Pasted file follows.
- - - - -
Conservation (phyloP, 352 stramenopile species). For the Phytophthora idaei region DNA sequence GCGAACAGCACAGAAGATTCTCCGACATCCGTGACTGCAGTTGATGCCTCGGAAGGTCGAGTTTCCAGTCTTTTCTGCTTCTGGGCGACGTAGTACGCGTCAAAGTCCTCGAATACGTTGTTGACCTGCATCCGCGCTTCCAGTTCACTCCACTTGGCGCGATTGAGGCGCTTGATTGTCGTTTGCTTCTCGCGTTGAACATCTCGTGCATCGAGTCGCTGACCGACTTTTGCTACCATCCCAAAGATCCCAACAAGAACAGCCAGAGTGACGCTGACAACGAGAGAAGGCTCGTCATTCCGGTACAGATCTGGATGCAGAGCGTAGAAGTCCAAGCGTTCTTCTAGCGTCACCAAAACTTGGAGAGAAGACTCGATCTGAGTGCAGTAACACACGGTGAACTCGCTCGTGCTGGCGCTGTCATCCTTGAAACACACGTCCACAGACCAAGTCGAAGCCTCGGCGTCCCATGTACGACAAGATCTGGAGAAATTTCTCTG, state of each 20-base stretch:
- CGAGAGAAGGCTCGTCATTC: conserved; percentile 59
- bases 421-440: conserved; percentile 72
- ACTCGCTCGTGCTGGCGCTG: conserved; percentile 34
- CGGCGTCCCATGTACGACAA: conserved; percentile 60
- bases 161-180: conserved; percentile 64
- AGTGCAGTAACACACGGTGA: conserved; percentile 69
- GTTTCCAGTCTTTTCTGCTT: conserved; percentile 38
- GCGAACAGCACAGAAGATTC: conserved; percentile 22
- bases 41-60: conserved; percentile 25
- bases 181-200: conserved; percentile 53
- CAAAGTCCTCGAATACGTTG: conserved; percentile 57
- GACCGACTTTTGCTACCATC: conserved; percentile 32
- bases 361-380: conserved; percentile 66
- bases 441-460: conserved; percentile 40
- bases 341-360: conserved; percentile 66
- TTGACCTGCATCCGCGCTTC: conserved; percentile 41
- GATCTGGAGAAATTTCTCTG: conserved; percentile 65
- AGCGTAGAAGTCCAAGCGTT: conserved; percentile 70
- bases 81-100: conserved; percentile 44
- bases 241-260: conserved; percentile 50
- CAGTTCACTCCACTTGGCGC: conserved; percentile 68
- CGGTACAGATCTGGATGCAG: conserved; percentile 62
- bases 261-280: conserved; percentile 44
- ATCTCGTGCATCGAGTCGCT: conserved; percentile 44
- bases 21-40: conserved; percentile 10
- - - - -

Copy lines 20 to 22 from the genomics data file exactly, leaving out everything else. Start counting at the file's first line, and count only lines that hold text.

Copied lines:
- bases 81-100: conserved; percentile 44
- bases 241-260: conserved; percentile 50
- CAGTTCACTCCACTTGGCGC: conserved; percentile 68